So far, this does not involve a blockchain at all. The described concept could be applied using a central enclave operator. The central operator would not be able to read any orders or account balances. It could even manage account refills supporting standard payment options. To gain a customer’s trust, the operator should allow remote attestation by the TEE manufacturer and the auction enclave code would have to be open sourced and would have to be built deterministically so anyone can build the trusted computing base (TCB) and compare its hash to the remote attestation’s quote.

This centralized trusted computing approach already comes with privacy benefits if compared to today’s standard meter-to-cash process, because confidentiality and integrity of the market are enforced by hardware. However, Quartierstrom aims to provide a decentralized market for local communities. Decentralizing the described market involves allowing anyone to act as enclave operator and the settlement layer may not rely on a trusted third party.

Fig. 3 shows a setup leveraging blockchain for a decentralized registry of attested enclaves: (i) A TEE operator registers an auction enclave by supplying a remote attestation (RA) quote to the enclave attestation registry (ER) (on-chain). (ii) The ER validates the RA quote and updates its registry. (iii) All registered enclaves generate a new distributed key pair (see III-B).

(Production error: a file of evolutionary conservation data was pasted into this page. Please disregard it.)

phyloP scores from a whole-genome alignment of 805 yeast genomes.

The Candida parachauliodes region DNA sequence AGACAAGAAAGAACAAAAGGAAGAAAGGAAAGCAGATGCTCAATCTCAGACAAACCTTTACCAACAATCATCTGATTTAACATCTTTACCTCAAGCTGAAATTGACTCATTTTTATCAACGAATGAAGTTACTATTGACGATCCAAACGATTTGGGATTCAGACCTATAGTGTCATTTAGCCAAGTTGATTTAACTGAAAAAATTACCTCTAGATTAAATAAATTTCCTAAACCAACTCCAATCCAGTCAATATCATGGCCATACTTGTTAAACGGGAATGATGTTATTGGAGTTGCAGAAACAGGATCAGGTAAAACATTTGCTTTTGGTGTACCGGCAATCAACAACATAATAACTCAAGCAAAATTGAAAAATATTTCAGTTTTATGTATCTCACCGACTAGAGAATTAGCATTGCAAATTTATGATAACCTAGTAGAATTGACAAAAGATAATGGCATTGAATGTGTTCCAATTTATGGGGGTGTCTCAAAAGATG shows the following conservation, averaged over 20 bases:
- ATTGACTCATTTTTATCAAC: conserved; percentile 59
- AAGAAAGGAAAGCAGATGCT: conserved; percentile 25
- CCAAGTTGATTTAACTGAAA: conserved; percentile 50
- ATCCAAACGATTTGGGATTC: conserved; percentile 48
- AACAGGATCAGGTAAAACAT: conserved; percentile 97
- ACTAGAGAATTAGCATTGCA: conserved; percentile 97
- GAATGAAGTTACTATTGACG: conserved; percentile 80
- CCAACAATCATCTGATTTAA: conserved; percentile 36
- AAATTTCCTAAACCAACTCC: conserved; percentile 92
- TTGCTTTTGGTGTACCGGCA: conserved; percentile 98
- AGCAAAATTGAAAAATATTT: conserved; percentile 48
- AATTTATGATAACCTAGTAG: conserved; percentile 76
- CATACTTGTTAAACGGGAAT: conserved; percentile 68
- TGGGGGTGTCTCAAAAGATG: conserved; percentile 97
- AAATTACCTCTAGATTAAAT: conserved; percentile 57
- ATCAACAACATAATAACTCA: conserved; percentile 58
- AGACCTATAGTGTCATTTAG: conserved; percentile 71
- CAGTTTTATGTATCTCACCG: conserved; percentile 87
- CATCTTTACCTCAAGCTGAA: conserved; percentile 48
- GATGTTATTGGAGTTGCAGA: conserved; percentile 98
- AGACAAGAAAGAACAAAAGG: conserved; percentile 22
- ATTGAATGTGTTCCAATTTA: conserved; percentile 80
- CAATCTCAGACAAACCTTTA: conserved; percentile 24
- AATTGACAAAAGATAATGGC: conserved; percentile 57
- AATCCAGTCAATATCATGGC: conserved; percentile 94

Iii-a Trusted Auctioneer Integrity

Integrity of computation is guaranteed by the TEE manufacturer. However, successful side-channel attacks have been shown in [22] compromising not only confidentiality but also integrity. To mitigate such attacks, we suggest to diversify by running a pBFT consensus [23] among multiple TEEs from different manufacturers. [18] proposes an incentive scheme to balance power among different manufacturers.

Iii-B Trusted Auctioneer Confidentiality

If more than one TEE may act as auctioneer, a shared secret needs to be established, known to all registered enclaves but no one else. [16] suggests to use a distributed key generation (DKG) protocol published in [24]. Such a shared secret can then be used to derive the encryption key pair in Fig. 2. Frequent renewal of the shared secret is recommended to improve forward-secrecy in the case of future TEE vulnerabilities.

Iii-C Settlement

An auction enclave must be able to settle the market without any interaction with the prosumer. It therefore is a custodian of a prepaid balance on behalf of the latter. In our decentralized scenario there is no single operator that could offer a prepaid account topup service to the prosumers as in the case of a centralized auctioneer. A practical approach would be that utilities are permissioned to issue IOUs (”I owe you”) denominated in fiat currency on behalf of prosumers topping up their balance. A more decentralized way would be to introduce bridges to cryptocurrency blockchains along the ideas presented in [25].